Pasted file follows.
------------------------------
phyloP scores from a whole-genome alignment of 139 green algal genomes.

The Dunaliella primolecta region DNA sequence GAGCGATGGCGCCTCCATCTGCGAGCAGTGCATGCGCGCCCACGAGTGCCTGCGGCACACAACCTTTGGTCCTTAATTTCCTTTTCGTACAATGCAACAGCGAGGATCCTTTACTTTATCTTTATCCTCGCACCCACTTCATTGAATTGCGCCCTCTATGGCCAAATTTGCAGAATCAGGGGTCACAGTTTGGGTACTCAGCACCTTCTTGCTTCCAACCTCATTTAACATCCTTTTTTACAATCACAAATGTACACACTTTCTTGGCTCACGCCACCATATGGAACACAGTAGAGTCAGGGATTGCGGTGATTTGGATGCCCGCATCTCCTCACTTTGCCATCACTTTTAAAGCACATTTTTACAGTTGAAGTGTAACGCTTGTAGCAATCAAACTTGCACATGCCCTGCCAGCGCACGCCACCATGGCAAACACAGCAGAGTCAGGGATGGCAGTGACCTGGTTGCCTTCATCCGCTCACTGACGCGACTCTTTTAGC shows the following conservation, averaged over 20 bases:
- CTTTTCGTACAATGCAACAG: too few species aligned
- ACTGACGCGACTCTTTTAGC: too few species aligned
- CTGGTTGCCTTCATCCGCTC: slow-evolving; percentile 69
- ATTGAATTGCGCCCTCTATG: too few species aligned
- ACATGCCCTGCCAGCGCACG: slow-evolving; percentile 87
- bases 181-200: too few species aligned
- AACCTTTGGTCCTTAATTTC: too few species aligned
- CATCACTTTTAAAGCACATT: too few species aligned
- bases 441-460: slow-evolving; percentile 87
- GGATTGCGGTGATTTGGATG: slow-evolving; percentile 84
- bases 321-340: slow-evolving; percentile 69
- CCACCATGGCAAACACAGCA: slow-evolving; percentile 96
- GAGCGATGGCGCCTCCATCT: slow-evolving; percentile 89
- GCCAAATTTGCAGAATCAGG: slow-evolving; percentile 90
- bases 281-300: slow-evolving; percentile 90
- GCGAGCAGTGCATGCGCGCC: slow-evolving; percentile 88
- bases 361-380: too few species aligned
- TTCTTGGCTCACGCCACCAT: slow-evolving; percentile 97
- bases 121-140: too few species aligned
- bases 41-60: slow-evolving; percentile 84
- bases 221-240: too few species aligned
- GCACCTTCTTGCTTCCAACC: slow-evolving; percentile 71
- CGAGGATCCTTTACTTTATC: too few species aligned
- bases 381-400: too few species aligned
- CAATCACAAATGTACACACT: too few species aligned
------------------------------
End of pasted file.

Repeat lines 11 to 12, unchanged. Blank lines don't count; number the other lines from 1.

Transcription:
- bases 441-460: slow-evolving; percentile 87
- GGATTGCGGTGATTTGGATG: slow-evolving; percentile 84